Shifting From The 4P’s To The 4C’s

Last week we looked at the main shifts in the current marketing landscape at moving from traditional to digital marketing Today we are going to throw a ‘rock’ at one of the mainstays of Marketing that being the 4P’s. As we shift from selling the 4P’s to commercializing the 4C’s.

The marketing mix is a classic tool to help plan what to offer and how to offer to the consumers. Essentially, there are four P’s: product, price, place, and promotion. Product is often developed based on consumers’ needs and wants, captured through market research. Companies control the majority of product decisions from conception to production. To establish a selling price for the product, companies use a combination of cost-based, competition-based, and customer value–based pricing methods. Customers’ willingness to pay, estimated in consumer value–based pricing, is the most important input that customers have in connection with pricing.

Once companies decide what to offer (product and price), they need to decide how to offer (place and promotion). Companies need to determine where to distribute the product with the objective of making it conveniently available and accessible to customers. Companies also need to communicate the information about the product to the target audience through various methods such as advertising, public relations, and sales promotions. When the four P’s of the marketing mix are optimally designed and aligned, selling becomes less challenging, as consumers are attracted to the value propositions.

In a connected world, the concept of marketing mix has evolved to accommodate more consumer participation. Marketing mix (the four P’s) should be redefined as the four C’s (co-creation, currency, communal activation, and conversation).

In the digital economy, co-creation is the new product development strategy. Through co-creation and involving customers early in the ideation stage, companies can improve the success rate of new product development. Co creation also allows consumers to customize and personalize products and services, thereby creating superior value propositions.

The concept of pricing is also evolving in the digital era from standardized to dynamic pricing. Dynamic pricing—setting flexible prices based on market demand and capacity utilization—is not new in some industries such as hospitality and airlines. But advancement in technology has brought the practice to other industries. Online retailers, for instance, collect a massive amount of data, which allows them to perform big-data analytics and in turn to offer a unique pricing for each consumer. With dynamic pricing, companies can optimize profitability by charging different consumers differently based on historical purchase patterns, proximity to store locations, and other consumer-profile aspects. In the digital economy, price is similar to currency, which fluctuates depending on market demand.

The concept of channel is also changing. In the sharing economy, the most potent distribution concept is peer-to-peer distribution. Players such as Airbnb, Uber, Zipcar, and Lending Club are disrupting the hotel, taxi, auto rental, and banking industries, respectively. They provide consumers easy access to the products and services not owned by them but by other consumers. The rise of 3-D printing will spur this peer-to-peer distribution even more in the near future. Imagine consumers wanting a product and in a matter of minutes receiving the product printed in front of them. In a connected world, consumers demand access to products and services almost instantly, which can only be served with their peers in close proximity. This is the essence of communal activation.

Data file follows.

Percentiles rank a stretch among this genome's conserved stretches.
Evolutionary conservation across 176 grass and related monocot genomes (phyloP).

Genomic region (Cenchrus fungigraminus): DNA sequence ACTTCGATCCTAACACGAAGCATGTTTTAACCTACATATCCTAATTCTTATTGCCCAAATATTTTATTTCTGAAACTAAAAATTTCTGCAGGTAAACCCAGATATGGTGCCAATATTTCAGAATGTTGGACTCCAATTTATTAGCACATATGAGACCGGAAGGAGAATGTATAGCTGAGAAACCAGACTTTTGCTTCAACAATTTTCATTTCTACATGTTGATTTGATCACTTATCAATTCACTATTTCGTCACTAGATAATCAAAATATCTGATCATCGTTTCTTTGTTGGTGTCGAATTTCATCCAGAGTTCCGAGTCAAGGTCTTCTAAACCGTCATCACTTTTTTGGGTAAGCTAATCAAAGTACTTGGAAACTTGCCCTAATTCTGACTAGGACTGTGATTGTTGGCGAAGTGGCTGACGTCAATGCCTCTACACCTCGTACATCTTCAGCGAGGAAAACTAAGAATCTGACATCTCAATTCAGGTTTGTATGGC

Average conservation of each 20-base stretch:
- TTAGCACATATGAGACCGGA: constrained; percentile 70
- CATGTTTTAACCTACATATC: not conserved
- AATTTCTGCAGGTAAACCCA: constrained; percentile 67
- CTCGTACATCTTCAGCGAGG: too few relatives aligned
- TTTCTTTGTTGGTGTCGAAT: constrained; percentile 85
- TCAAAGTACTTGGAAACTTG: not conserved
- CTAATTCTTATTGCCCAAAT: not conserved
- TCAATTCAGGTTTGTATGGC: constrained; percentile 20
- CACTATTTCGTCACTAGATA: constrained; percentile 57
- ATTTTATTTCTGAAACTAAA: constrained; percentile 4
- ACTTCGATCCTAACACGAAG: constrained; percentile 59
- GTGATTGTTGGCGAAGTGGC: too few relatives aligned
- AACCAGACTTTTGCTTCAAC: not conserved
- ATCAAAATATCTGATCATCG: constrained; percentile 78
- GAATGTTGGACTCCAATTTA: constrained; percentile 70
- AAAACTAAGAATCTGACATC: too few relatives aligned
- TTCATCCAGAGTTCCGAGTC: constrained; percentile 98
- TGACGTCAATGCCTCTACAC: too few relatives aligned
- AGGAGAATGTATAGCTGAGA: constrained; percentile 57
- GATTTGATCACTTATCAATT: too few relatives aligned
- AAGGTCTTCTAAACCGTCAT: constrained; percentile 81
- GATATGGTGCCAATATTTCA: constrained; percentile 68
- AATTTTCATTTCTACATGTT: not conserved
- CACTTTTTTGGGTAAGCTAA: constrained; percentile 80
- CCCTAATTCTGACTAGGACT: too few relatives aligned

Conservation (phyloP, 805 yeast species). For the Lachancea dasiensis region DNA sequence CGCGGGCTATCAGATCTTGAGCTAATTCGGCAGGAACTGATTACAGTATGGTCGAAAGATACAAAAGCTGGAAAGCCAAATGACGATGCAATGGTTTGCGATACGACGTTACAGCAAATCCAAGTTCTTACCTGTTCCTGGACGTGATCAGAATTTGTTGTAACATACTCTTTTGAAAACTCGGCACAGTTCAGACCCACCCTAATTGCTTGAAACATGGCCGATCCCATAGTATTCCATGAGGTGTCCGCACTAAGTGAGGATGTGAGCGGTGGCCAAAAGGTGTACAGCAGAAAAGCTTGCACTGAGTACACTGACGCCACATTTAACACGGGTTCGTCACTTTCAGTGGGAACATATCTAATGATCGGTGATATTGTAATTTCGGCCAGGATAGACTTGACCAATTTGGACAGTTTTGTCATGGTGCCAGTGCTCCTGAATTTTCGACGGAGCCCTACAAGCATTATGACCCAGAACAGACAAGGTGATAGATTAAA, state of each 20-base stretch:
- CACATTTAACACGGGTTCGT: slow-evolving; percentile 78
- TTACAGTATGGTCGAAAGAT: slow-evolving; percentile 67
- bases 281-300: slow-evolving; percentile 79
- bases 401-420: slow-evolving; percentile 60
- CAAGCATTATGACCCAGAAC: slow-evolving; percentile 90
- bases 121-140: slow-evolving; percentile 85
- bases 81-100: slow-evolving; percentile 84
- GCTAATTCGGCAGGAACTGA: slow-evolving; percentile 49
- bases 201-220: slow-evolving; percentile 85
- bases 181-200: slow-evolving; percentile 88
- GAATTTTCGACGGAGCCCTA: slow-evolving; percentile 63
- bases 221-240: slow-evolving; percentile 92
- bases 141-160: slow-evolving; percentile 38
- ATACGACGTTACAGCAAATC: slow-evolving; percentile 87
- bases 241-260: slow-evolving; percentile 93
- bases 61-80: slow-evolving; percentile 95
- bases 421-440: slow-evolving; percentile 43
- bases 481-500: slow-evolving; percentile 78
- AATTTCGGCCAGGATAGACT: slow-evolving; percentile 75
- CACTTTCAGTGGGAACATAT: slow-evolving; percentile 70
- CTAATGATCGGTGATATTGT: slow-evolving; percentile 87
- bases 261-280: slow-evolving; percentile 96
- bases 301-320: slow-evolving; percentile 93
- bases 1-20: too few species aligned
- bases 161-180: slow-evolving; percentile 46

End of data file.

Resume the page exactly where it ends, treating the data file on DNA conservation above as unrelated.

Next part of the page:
The concept of promotion has also evolved in recent years. Traditionally, promotion has always been a one-sided affair, with companies sending messages to consumers as audiences. Today, the proliferation of social media enables consumers to respond to those messages. It also allows consumers to converse about the messages with other customers. The rise of consumer- rating systems such as TripAdvisor and Yelp provide a platform for consumers to have conversations about and offer evaluations of brands they have interacted with.

With a connected marketing mix (the four C’s) companies have a high likelihood of surviving in the digital economy. However, the paradigm of selling needs to change as well. Traditionally, consumers are passive objects of selling techniques. In a connected world, the idea is to have both sides actively obtain commercial value. With increased consumer participation, companies are engaging consumers in transparent commercialization.

CMO Perspective – Dirk-Jan Van Hameren: Nike

To promote the launch of its cutting-edge new running shoes, Epic React, Nike developed a dazzling digital marketing campaign rich in content across a host of channels and touchpoints, including website, mobile, social media and video.

But perhaps the most striking element of the campaign is its immersive Reactland initiative that transports users into the heart of a virtual video game (complete with an Avatar of themselves) that allows them to experience the brand’s latest sole cushioning technology.

By using a seamless mix of social media engagement, a cutting-edge landing page that showcases the development of the technology, as well as its benefits, and immersive experiential marketing, Nike’s innovative approach to digital marketing offers a glimpse of what we can expect from brands the rest of this year, and beyond.

Result: The brand not long ago announced a share value increase of 7%, putting it back in direct competition with Adidas in the sneaker market, and its innovations like its Reactland campaign that help to drive this success. 

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